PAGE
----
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Scoops and Hoops
May 13, 2024

Social Media: An Endless Scroll In Sorrow
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Social media. An outlet for creativity, communication, discussion, and bringing people together. Social media has become an important part of today’s society; it has revolutionized the way we connect, share information, and engage in daily life. Social media is accessible to people of all ages, but nowadays it is mostly tailored for the younger generation.

Social media was created to allow users to stay connected and informed within their communities.  It is a space for sharing ideas, with vigorous discussions on political, social, economic, religious, personal topics. It is a great tool for connection, allowing people on different sides of the globe to interact as if they were next to each other. It brings down barriers and brings people together, creating spaces where people can find others who are like-minded to them.

However, despite its many upsides, in the eyes of many parents, social media is harmful. Many have guardians who seem like a broken record, lecturing on the negative effects of social media, or completely withholding it from their children. Some parents stand firm in their belief that this beautiful rose of social media still has its thorns. But what if I told you there was some truth in their concerns? Although one won’t likely be kidnapped by telling a stranger online their favorite color, there is a bigger enemy. Comparison. You may be thinking: “How is that even a problem? Don’t compare yourself to others, and be happy with who you are!” Well, it’s not that easy. Many fall into the trap of wanting to know what’s trending among their peers, and download social media apps just to stay current.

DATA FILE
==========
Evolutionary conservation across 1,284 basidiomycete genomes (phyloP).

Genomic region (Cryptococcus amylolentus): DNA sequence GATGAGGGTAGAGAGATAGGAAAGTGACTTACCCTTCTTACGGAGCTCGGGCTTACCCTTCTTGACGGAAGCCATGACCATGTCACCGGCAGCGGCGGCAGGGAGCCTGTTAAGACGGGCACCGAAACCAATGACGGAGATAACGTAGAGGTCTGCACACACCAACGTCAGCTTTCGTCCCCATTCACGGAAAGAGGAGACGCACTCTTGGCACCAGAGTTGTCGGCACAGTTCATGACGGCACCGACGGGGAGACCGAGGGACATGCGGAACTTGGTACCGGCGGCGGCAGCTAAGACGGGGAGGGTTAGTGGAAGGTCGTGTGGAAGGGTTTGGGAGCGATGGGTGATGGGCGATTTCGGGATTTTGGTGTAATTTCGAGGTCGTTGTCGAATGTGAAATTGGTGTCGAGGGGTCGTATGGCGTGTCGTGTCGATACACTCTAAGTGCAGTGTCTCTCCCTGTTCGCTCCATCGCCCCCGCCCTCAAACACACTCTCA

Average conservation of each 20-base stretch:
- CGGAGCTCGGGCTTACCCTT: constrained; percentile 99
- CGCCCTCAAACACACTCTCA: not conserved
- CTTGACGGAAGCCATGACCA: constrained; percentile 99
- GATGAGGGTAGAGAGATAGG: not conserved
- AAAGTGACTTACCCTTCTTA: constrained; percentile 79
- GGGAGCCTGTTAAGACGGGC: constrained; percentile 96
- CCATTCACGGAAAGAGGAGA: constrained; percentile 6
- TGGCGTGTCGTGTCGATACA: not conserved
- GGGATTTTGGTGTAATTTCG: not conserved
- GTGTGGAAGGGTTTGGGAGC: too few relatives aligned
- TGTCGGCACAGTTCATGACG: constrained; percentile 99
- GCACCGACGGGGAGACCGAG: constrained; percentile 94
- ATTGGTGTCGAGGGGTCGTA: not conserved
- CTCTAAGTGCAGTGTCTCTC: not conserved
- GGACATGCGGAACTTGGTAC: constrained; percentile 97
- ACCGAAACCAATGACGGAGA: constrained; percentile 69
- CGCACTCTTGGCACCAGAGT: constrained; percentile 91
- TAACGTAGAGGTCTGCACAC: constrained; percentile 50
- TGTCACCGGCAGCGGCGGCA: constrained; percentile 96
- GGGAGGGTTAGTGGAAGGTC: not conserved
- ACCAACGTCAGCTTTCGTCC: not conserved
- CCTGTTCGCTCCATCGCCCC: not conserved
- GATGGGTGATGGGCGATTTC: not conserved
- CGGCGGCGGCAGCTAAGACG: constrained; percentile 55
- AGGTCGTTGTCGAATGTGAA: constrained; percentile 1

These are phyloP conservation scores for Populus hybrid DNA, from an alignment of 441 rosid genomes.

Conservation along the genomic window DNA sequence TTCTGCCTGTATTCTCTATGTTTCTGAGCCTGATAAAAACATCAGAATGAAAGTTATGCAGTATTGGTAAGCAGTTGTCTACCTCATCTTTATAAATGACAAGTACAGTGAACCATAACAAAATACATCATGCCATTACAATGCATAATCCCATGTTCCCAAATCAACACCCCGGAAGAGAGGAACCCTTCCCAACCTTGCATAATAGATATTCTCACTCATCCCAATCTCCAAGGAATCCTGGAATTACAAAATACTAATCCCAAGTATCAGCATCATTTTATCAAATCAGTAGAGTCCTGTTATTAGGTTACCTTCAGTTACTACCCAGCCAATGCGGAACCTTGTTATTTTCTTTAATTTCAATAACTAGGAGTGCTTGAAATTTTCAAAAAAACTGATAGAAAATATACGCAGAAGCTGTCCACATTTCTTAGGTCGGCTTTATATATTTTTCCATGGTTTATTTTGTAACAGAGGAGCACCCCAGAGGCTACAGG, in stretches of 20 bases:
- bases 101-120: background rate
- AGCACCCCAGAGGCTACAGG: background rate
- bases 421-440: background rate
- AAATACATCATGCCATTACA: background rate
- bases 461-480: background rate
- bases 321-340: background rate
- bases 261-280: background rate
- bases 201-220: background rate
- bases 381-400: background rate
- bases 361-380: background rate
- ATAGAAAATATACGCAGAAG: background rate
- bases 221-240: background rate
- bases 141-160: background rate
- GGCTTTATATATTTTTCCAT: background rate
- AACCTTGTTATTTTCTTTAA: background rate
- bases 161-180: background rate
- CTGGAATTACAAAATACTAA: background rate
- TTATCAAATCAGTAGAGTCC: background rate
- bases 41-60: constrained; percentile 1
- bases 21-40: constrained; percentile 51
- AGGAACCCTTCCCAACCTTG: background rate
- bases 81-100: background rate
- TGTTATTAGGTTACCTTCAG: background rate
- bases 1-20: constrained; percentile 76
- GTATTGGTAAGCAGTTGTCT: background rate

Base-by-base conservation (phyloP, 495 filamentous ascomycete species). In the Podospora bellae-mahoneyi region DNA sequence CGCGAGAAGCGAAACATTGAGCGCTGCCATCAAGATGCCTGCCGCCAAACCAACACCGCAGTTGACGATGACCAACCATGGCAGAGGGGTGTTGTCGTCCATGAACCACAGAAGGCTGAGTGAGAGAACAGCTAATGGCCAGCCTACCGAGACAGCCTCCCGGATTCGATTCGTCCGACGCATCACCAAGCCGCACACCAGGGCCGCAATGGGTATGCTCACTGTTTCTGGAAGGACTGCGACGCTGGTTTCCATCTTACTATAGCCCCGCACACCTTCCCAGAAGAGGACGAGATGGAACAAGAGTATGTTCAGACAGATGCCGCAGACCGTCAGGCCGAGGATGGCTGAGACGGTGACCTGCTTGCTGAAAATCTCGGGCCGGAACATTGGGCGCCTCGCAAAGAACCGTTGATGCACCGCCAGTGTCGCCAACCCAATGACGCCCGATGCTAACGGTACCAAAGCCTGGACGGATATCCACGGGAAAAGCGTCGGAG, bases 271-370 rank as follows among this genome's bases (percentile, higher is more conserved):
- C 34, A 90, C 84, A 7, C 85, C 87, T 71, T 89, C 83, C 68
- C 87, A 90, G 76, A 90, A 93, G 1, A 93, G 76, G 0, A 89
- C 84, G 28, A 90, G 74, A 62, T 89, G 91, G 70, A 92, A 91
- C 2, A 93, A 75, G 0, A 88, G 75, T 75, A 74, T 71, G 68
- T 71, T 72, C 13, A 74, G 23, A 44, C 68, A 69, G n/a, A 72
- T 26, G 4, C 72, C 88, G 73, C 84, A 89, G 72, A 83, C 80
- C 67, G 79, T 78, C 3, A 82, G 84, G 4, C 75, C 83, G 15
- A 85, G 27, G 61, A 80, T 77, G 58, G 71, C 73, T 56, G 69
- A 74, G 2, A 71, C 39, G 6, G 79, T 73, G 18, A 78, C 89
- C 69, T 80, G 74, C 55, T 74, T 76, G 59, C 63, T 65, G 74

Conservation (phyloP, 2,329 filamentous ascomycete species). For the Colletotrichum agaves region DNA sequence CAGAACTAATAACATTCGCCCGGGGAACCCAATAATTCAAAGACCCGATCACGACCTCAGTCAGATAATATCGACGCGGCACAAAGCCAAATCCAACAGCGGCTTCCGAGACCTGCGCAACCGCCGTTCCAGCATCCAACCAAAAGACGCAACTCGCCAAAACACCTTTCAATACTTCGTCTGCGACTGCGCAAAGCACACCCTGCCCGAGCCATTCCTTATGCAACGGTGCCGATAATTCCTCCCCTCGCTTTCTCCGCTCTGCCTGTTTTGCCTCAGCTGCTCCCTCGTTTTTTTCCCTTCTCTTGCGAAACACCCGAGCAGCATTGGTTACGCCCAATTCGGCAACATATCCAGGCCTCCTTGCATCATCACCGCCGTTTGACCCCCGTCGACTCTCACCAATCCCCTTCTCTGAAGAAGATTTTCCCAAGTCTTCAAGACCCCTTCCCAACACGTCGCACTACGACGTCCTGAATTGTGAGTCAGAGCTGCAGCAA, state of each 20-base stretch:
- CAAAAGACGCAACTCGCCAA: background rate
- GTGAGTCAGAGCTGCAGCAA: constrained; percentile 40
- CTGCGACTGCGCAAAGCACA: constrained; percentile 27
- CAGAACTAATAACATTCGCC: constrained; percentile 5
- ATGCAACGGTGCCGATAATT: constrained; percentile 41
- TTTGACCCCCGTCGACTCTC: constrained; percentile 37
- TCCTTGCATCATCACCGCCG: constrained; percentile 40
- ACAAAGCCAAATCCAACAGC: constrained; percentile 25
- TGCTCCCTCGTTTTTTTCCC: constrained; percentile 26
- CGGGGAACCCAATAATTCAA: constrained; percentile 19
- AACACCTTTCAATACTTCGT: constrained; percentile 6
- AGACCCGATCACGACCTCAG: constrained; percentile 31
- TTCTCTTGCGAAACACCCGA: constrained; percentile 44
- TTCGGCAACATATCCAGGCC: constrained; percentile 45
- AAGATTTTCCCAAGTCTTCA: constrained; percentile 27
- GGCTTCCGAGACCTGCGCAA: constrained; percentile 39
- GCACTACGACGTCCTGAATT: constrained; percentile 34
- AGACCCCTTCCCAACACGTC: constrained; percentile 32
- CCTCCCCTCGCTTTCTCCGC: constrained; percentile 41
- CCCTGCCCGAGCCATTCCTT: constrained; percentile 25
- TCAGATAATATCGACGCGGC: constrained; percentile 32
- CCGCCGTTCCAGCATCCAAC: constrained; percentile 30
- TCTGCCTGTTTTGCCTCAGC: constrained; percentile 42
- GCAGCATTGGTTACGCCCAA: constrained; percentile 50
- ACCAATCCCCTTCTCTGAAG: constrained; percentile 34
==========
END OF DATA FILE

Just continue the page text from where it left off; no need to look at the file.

The original purpose of social media has evolved away from communication and creativity to an emphasis on creating the perfect life.  This shift led to unintentional repercussions, impacting the overall well being of mostly teenagers along with others, according to reporting by the New York Times. Additionally, its addictive nature due to the endless streaming content leads users to be consumed by it. Recently, Surgeon General Dr. Vivek Murthy issued a new advisory about the effects social media has on the mental health of the youth. This advisory changed the dialogue from one of debate to one of warning. In response to the Surgeon General and constituents there have been countless senate hearings with the CEOs of social media apps such as Tiktok, Facebook, Twitter, and Snapchat.

Theodore Roosevelt once said,  “Comparison is the thief of joy;” which is exactly what social media does today. On social media there will always be someone better. Academically, physically, mentally, and even spiritually, it always seems that there is something you don’t have or haven’t achieved. Aside from achievements, on social media, there is a constant exposure to ideal and *seemingly* perfect lives, which are often unattainable. Moreover, the rigid beauty standards, which nowadays, seem to be all that matters, pressures many to conform to the narrow definition of beauty. Overtime, this constant exposure and pressure can lead to one feeling as if they are not enough, insecurity, and even in extreme cases, depression. The realistic ability for individuals to struggle to fit into the laughably unrealistic mold set by trends and other sources leads to an alarming number of people questioning their worth.